Examining the Emotion Aspect of PETTLEP-Based Imagery with Penalty Taking in Soccer
Ramsey, Richard, Cumming, Jennifer, Edwards, Martin Gareth, Williams, Sarah, Brunning, Chris, Journal of Sport Behavior
Considerable scientific research has demonstrated imagery to be an influential tool in sport psychology (see Driskell, Copper, & Moran, 1994). However, the imagery literature has been criticised for not providing a detailed mechanism for explaining how performance is modified (Murphy, Nordin, & Cumming, 2008). To this end, recent developments in brain imaging techniques have suggested that representing an action through imagery and actual execution of action access similar neural regions of the brain (Ehrsson, Geyer, & Naito, 2003; Fadiga et al., 1999). This overlap in brain activation has been termed 'functional equivalence' by some researchers (for a review of functional equivalence theory, see Murphy et al., 2008), and is considered one reason why imagery leads to beneficial effects on physical performance. The theory of functional equivalence shares a basic tenet of Lang's bio-informational theory (Lang, 1977, 1979). That is, an emotional image will produce a physiological response analogous to the actual behavior. For example, Hecker and Kaczor (1988) reported competitively anxious imagined scenes produced elevated heart rates in a sample of athletes. Importantly, it has been proposed that imagery's effectiveness depends on how well these co-active neural regions are activated through imagery (Holmes & Collins, 2002).
Supporting this notion of functional equivalence, recent empirical studies have highlighted the potential for more compelling findings when functionally equivalent imageries are compared to imagery that is less equivalent with physical performance (Callow, Roberts & Fawkes, 2006; Smith & Collins, 2004; Smith, Holmes, Whitemore, Collins & Devonport, 2001; Smith & Holmes, 2004; Smith, Wright, Allsopp & Westhead, 2007). For example, Smith and Holmes (2004) explored the effects of differing imagery modalities on golf putting performance. In their study, individuals either performed imagery after reading a script or whilst listening to an audio or video recording (internal perspective) of them performing a golf putt. They found that modalities producing greater equivalence with actual performance (i.e., personalised audio or video footage) were more effective at improving performance than less equivalent imagery practice (i.e., written scripts). Evidence from these studies consistently suggests that performance facilitation is more pronounced following imagery practice that is more functionally equivalent to performance.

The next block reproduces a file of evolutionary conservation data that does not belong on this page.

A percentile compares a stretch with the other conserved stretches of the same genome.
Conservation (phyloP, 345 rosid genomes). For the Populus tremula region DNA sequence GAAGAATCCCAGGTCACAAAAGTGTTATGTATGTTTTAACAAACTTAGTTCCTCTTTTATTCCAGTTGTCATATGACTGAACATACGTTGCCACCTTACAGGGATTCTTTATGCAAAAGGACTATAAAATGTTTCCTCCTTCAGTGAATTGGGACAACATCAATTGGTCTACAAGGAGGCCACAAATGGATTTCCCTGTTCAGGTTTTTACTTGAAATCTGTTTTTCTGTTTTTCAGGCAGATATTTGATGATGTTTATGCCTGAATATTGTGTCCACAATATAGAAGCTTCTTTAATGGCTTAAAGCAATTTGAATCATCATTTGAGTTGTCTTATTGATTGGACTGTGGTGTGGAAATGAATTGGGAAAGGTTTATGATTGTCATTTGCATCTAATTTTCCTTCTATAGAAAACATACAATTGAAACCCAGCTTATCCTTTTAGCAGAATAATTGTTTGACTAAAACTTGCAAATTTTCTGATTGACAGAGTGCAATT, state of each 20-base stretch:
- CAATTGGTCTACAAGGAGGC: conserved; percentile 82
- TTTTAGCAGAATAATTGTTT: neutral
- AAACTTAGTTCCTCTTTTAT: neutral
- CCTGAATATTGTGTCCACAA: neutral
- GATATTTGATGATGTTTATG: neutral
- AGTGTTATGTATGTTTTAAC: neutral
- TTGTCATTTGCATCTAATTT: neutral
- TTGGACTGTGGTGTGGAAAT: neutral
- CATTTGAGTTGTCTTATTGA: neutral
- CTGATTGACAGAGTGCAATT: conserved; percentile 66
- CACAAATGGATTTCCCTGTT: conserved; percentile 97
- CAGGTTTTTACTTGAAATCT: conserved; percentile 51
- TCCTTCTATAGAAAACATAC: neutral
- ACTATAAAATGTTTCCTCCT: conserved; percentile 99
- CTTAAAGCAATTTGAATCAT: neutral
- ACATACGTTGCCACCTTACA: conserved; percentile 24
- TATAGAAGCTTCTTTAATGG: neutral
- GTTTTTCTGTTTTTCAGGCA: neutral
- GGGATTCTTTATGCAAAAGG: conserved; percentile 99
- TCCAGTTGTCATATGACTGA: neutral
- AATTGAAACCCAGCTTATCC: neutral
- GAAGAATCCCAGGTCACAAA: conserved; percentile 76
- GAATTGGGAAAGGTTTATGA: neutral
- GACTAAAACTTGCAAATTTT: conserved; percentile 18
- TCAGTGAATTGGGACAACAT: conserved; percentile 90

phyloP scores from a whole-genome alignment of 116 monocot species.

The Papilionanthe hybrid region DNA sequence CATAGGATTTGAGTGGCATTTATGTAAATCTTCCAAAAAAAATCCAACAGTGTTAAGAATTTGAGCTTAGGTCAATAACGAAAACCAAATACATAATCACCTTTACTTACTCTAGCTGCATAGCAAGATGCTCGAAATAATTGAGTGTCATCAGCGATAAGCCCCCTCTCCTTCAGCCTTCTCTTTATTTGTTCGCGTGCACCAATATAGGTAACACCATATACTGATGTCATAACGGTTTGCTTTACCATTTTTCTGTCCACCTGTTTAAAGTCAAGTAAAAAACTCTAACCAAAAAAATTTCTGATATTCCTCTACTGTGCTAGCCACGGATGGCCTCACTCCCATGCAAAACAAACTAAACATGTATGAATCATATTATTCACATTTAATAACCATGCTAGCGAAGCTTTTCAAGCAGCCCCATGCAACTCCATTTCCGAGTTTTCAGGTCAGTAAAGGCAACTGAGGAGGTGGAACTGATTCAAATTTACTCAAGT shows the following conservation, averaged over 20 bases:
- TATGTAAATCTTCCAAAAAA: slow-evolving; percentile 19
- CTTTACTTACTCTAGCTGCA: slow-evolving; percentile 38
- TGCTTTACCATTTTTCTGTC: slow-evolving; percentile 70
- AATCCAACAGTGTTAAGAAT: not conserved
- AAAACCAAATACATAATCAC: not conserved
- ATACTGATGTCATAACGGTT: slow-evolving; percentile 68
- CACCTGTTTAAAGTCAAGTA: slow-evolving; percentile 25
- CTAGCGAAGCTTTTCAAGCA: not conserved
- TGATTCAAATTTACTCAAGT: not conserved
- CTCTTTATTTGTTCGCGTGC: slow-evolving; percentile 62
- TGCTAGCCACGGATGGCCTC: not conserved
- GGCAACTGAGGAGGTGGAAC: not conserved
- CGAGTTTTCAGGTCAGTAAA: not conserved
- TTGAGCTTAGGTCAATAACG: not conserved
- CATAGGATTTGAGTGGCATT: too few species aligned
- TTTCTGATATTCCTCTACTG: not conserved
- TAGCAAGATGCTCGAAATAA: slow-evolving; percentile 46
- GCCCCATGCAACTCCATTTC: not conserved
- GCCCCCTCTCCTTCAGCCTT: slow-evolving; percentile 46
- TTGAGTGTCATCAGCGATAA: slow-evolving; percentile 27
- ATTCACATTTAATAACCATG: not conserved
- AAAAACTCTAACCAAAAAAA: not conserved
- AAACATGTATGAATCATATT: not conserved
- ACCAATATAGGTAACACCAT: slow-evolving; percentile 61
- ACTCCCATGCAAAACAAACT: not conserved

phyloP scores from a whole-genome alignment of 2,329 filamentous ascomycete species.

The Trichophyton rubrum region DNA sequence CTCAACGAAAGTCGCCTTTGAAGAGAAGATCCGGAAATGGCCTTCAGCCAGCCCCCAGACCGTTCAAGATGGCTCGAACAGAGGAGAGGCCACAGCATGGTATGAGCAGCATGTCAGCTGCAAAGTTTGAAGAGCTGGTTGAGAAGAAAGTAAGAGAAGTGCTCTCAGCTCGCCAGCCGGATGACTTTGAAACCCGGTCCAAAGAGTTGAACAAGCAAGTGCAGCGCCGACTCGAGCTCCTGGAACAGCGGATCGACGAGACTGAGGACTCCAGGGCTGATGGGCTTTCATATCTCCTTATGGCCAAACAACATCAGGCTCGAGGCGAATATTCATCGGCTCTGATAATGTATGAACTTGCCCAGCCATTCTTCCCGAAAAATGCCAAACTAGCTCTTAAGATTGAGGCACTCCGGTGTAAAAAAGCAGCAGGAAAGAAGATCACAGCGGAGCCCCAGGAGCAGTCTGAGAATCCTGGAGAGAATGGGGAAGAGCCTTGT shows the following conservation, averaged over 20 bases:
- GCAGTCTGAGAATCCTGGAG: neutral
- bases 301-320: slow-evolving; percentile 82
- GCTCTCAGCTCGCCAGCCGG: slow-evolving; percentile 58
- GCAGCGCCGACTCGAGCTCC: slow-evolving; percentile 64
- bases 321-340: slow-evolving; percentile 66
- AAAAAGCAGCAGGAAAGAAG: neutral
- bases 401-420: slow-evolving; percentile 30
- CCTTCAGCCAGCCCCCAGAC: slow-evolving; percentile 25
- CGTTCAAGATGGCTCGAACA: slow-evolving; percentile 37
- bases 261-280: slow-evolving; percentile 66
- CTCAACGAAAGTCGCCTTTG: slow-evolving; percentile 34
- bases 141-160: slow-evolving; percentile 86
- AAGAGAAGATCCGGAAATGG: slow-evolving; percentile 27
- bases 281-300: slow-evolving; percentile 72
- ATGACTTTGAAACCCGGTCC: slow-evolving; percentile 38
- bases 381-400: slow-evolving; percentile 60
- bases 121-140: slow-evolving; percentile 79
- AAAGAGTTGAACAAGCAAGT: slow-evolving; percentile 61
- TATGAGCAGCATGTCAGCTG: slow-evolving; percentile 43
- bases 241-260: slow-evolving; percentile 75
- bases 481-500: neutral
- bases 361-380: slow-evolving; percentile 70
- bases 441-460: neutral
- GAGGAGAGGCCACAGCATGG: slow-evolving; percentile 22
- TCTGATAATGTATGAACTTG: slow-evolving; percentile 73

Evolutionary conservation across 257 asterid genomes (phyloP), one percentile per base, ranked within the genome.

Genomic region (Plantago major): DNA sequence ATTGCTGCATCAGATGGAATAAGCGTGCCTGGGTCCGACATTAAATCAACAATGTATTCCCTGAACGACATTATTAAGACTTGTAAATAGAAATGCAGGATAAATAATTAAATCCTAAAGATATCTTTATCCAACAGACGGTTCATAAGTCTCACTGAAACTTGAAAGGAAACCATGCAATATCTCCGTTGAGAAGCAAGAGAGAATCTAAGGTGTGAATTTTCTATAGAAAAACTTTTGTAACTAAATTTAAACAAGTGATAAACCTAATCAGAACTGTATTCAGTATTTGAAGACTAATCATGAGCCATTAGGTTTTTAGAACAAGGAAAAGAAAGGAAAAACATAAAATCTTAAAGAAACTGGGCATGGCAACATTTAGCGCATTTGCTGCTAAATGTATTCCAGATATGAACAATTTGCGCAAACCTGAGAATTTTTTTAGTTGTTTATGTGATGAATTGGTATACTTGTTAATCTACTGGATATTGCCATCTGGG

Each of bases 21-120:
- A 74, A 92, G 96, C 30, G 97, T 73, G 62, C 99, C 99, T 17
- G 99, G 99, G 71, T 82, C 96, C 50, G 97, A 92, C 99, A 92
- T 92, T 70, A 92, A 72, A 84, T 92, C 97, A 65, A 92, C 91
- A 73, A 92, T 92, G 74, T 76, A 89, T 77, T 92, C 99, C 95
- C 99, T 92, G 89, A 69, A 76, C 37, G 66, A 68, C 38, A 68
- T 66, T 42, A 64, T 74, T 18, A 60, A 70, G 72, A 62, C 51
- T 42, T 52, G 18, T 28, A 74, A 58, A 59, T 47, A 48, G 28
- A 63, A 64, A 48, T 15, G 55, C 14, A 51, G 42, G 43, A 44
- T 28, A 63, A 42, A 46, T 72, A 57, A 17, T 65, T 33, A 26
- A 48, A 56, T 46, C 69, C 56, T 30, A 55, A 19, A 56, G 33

In applying functional equivalence to the field of sport psychology, Holmes and Collins (2001) developed the PETTLEP model of motor imagery. The PETTLEP model is a framework used to heighten the functional equivalence between imagery and physical performance of a motor task. The model proposes seven elements that when manipulated can increase functional equivalence (those being Physical, Environment, Task, Timing, Learning, Emotion, and Perspective). The Physical element is the degree to which the physical nature of imagery reflects that of actual performance. For example, when mentally practicing a soccer skill one should assume a characteristic posture, wear typical sportswear, and image the physical responses that would occur in real performance of the skill. The Environment element refers to the physical environment that the imagery is performed in being similar (if not identical) to the actual performance environment. For example, imagery of soccer skills should ideally be performed on a soccer pitch. The Task element refers to the imaged task corresponding as closely as possible to the actual task. That is, the specific content of imagery performed should specifically mimic actual performance. The Timing element refers to the imagined performances taking place at the same pace as actual performance (i.e., real time). The Learning element suggests individual's imagery should match their current stage of learning and adapt as skill level develops. …